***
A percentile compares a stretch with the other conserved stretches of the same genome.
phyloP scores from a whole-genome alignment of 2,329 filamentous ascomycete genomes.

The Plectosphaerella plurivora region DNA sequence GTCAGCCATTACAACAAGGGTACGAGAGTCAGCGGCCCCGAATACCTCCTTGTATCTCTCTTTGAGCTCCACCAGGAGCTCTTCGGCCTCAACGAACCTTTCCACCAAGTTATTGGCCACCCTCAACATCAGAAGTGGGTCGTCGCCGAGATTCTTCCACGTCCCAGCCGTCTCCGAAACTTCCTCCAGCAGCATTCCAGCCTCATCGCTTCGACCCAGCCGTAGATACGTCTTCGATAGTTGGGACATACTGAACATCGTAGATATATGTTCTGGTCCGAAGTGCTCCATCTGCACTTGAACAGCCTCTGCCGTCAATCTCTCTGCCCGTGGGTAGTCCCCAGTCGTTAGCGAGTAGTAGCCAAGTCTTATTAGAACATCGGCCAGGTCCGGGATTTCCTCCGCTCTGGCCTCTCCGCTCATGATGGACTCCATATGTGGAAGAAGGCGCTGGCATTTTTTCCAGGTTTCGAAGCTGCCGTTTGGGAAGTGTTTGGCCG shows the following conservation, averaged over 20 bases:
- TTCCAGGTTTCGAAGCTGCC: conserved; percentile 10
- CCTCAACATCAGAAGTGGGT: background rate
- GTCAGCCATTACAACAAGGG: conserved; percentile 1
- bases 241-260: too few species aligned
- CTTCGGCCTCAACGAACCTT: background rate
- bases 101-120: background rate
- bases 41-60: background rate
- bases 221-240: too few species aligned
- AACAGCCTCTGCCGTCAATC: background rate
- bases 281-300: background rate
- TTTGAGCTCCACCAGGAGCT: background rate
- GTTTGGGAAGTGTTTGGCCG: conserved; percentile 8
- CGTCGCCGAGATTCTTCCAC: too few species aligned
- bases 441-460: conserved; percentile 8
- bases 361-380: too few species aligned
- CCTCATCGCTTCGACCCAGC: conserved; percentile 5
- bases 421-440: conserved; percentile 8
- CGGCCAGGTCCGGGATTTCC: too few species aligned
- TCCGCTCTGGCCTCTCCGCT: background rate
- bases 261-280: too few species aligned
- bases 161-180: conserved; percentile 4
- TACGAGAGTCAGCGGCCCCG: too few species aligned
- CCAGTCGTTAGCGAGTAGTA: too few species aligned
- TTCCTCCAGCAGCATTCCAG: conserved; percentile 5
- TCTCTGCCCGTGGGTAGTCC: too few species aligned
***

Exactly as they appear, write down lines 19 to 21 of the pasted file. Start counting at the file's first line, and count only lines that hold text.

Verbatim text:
- CCTCATCGCTTCGACCCAGC: conserved; percentile 5
- bases 421-440: conserved; percentile 8
- CGGCCAGGTCCGGGATTTCC: too few species aligned